WSOP 2015: a Curious Silence

Alex Weldon : May 25th, 2015
2015 WSOP

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Silver Blaze,” published in 1892, is one of the better instalments in Sir Arthur Conan Doyle’s adventures of Sherlock Holmes. In solving the mystery in question, Holmes draws attention to what he describes as “the curious incident of the dog in the night-time.” When it is pointed out that the dog did nothing at all on the night of the crime, Holmes responds that this is exactly what he finds curious.

Holmes’s observation is a brilliant illustration of a basic fact of human psychology, which is that we notice the presence of something much more readily than its absence. Once pointed out, it’s obvious that the fact that the dog never barked despite the supposed presence of an intruder is an important clue, but the other characters in the story are so fixated on the things that did happen that no one but Holmes bothers to consider the things which didn’t.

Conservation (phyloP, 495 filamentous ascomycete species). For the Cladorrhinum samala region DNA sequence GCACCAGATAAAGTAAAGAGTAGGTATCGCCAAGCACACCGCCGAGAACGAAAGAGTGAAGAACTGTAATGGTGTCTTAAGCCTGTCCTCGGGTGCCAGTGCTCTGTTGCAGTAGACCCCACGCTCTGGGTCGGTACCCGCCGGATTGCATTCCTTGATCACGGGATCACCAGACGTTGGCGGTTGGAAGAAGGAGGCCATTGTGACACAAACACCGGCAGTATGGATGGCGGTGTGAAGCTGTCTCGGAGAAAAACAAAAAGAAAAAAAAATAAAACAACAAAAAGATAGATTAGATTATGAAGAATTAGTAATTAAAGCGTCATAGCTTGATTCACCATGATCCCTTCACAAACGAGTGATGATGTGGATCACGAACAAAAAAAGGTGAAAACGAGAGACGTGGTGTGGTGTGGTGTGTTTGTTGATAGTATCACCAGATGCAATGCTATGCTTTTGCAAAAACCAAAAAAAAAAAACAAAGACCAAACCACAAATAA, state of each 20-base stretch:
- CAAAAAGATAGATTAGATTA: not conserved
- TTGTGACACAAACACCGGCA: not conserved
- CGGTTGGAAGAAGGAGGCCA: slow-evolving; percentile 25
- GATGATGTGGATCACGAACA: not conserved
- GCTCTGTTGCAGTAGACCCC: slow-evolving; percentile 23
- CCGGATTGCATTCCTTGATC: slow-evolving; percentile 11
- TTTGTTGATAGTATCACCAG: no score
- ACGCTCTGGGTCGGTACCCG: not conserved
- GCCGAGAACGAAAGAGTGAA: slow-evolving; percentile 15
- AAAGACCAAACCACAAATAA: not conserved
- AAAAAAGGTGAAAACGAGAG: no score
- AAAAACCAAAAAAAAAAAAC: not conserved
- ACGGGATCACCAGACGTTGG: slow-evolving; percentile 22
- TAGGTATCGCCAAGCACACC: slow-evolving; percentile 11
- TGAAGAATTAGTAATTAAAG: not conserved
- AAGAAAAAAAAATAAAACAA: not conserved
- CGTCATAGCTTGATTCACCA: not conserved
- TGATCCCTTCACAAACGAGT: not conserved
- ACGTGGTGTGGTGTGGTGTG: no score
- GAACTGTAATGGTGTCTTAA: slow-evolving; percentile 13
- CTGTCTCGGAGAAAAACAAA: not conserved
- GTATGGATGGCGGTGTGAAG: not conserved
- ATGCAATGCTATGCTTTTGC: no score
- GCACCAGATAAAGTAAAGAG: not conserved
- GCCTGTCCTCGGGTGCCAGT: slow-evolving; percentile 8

When this year’s World Series of Poker schedule was first announced, it generated a great deal of excitement. There have been a lot of changes this time around, all of which were well-received by almost everyone. That being the case, what’s most curious about the lead-up to this year’s series is just how little people have to say about it. In particular, there’s a conspicuous absence of the usual pre-series proposition betting.